Apr 12, 2023, 05:55AM

Everything You Always Wanted to Know About Text

Read this manifesto before you hit the “send” button!

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In this post-pandemic world, striking up a conversation rarely happens, even in those enormous Intro to Psychology undergraduate courses that are now consigned to Zoom purgatory. But perhaps you’ll buttonhole someone at the co-working space or coffee shop long enough to exchange the usual pleasantries, lying about the knee injury that ended your high school sports career if you’re a guy or secretly judging the person if you’re a girl. By the end, it might appear as though you’ve found your next best friend or perhaps even the love of your life.

But wait—where do you go from here?

Fortunately, partings—which once brought such sweet sorrow—can now be delayed indefinitely thanks to the magic of the internet. After you’ve acquainted yourself with this new pal, you can send them a friend request on Facebook, attempt to connect via LinkedIn, or follow them on Twitter and Instagram. Or do all of that right away; it’s healthy to hunt down someone in this premeditated fashion, much as Zaroff hunted Rainsford in Richard Connell’s 1924 short story “The Most Dangerous Game.” Nothing strange or desperate about it, no siree Bob.

From there, though, it can get a bit messy—and that’s where I stand ready to help. Now that you’ve made contact, you’re going to need to engage in some great text if you want to draw this person into your inner circle. Over my two decades as an award-winning “content writer,” I have perfected the art of text, and I’m going to share the tips and tricks that are sure to leave any partner feeling textually satisfied.

Start by getting this person’s attention. Whether you go for the gusto by messaging them on their cellular phone or just wait around for hours on Facebook Messenger until they log on, here’s a great opener:


“Sup” is a very versatile phrase. It’s cool and laid-back, with a hint of mystery behind it. It’s undoubtedly the way a newly-woke, DM-sliding “white knight” James Bond would contact a Bond girl if his laser-shooting wristwatch had a text-messaging feature. Let’s continue the conversation:


Hmm, doesn’t seem like much is happening on your new friend’s end. We’ll try to take it up a notch.


URNEWFRIEND: lol how r u

You’ve got them now! With the deployment of a single incongruous “cool,” they’re already laughing out loud. In response to his query, offer some insights regarding the amazingly chill life into which you’re trying to invite them.

USERNAME1: chillin u


Oh boy, this is escalating fast. Pretty soon you two will be braiding one another’s hair at a slumber party, or using your DeviantArt-designed video game avatars to do the same. But play it coy—there’s no need to give the game away yet.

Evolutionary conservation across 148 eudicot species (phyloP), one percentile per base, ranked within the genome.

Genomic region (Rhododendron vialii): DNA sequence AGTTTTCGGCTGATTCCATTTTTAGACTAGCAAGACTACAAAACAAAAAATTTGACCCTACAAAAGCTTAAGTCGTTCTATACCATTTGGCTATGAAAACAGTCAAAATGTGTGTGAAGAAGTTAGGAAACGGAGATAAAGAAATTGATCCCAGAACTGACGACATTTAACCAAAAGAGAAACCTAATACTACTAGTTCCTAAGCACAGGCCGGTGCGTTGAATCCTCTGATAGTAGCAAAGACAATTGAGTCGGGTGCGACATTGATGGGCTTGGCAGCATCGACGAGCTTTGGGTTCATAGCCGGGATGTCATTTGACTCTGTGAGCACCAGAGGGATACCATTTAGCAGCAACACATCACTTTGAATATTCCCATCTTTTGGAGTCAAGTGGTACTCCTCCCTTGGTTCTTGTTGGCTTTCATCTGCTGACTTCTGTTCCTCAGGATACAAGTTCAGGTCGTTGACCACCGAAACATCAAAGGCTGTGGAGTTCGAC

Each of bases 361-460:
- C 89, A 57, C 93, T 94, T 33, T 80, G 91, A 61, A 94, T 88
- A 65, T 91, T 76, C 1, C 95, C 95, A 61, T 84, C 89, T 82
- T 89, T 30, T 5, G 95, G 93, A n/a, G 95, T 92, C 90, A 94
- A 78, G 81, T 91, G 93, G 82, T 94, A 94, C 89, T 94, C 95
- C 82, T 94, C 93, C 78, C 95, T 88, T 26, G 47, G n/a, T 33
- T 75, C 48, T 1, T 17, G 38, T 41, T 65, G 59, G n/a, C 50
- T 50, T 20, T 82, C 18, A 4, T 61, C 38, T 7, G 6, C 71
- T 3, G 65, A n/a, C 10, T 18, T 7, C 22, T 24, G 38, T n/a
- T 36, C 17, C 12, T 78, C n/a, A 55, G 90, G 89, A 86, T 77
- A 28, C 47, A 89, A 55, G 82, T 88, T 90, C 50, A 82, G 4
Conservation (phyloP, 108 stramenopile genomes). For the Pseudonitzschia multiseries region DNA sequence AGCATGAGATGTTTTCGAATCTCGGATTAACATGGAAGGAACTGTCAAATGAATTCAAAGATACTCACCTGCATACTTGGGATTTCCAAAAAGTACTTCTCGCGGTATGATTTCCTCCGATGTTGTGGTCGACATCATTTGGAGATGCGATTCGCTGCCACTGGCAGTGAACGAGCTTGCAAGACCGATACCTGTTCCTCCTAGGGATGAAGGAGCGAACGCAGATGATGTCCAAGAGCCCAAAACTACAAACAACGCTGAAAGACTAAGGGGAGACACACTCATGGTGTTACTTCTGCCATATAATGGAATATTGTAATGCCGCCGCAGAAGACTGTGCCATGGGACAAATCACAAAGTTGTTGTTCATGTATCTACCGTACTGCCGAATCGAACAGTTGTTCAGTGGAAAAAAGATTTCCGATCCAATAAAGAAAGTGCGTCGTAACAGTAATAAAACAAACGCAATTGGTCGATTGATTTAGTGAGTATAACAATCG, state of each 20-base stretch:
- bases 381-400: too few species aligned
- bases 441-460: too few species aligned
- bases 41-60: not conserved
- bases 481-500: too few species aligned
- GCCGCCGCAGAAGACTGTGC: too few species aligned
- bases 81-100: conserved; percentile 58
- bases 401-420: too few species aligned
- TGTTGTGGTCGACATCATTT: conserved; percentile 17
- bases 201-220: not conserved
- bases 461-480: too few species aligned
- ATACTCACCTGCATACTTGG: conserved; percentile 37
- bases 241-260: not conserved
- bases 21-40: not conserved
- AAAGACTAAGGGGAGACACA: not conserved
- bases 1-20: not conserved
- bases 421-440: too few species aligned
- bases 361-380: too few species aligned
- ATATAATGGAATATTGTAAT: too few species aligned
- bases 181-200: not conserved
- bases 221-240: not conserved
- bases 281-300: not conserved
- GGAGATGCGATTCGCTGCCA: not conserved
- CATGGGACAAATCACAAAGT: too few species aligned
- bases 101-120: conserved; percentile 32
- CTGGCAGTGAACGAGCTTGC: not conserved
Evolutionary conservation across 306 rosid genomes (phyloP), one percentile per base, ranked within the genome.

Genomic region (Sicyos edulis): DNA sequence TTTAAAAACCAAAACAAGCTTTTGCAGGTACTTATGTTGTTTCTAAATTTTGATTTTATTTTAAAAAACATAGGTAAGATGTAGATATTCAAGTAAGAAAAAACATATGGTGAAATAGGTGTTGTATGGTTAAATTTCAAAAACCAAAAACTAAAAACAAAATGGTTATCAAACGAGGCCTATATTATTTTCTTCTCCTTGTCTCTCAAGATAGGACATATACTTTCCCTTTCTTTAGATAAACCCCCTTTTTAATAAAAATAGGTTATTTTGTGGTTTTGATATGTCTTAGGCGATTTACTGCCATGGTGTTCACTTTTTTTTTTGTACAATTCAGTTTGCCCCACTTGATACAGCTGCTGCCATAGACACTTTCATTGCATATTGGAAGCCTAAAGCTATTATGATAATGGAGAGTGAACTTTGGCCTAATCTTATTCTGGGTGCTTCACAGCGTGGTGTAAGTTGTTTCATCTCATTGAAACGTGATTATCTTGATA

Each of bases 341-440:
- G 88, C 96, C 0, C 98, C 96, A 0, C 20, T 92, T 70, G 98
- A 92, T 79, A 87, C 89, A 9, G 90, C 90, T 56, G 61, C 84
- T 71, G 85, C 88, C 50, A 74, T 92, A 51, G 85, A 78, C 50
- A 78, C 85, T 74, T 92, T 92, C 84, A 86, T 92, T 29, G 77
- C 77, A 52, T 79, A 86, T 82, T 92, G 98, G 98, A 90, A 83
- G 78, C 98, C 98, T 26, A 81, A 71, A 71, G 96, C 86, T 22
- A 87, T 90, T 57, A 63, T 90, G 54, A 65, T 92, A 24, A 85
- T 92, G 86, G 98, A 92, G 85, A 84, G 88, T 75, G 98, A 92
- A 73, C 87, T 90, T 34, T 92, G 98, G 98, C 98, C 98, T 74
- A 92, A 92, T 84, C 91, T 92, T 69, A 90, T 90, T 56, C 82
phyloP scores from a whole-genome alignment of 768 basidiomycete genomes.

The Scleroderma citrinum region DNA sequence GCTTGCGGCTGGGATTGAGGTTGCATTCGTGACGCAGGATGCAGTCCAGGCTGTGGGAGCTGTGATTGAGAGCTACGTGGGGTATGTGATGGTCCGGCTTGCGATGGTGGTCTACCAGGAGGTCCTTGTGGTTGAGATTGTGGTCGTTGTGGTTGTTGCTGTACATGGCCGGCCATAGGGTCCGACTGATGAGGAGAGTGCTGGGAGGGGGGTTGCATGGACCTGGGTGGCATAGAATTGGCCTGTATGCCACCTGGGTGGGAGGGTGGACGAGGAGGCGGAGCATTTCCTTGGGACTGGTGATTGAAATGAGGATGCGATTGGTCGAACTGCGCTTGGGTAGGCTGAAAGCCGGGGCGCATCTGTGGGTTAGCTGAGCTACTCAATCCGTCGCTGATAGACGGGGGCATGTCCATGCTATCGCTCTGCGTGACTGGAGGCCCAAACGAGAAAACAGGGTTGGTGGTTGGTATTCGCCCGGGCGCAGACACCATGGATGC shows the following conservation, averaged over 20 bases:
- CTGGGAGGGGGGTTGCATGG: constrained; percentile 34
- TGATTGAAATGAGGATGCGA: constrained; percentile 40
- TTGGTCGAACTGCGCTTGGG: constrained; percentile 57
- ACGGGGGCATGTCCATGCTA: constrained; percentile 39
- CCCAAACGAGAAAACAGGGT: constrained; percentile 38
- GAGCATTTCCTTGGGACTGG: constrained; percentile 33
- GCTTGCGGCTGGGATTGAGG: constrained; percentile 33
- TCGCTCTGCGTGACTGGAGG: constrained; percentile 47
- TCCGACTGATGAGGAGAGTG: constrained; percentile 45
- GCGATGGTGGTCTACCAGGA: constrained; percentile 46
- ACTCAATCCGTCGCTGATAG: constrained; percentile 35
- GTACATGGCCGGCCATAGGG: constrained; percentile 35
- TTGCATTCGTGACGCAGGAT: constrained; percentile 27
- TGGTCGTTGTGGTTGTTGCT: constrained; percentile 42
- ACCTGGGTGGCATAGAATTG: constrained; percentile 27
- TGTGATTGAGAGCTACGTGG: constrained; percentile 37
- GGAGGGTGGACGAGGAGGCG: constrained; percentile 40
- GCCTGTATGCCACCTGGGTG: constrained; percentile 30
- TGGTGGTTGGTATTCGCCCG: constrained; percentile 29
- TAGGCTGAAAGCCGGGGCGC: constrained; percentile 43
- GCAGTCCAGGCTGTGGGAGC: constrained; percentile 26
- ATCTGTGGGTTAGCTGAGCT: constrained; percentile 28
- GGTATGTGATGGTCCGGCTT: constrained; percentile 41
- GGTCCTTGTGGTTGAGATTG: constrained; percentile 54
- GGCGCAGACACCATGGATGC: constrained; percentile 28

That big smiley emoticon came at just the right time. It was getting a bit too tense, and the mood needed to be lightened. From here, you’re home free. Time for a great closing line.

USERNAME1: u wanna hang

URNEWFRIEND: yah ok lol

Although most textual encounters will go as smoothly as this one, some might require a bit more awesomeness on your part. Here’s where a storehouse of clever phrases can really save the day. Some particularly helpful ones include “lmao,” if you’d like to push the hilarity to its highest possible level, or “asl pls” in cases where you remain unsure about the age, sex, and location of your new friend (the first of these—age—is exceedingly important in all US jurisdictions, though some advocacy groups are working to change that).

Emoticons are also valuable. While “:)” is good for most of your needs, “:/” can come in handy if you’re trying to seem aloof and thoughtful. “:(“, however, should be saved for special occasions, such as when you’re trying to convey the sort of melancholy found almost exclusively in Romantic poetry or early-2000s, straight-to-radio emo songs.

Occasionally these stock messages won’t suffice, as your textual partner might demand that you actually take the time to type out your opinion about something or someone. This might seem like a daunting task given your myriad other responsibilities, but a simple “sucks” or “rules” can offer closure for even the most textually insatiable. Check out this example:

URNEWFRIEND: u like megan thee stallion

USERNAME1: yah she rules

Many scholarly big shots have claimed that texting has undermined the art of conversation, but I beg to differ. In my humble opinion, texting has refined conversation by reducing it to its barest elements. What better way is there to get at a person’s undeclared state of mind than to type out the three letters that comprise “sup”? What more is there to say about the Megan Thee Stallion beyond the fact that this person “rules?” Man might be able to live without food for weeks, but textual deprivation is another matter entirely.


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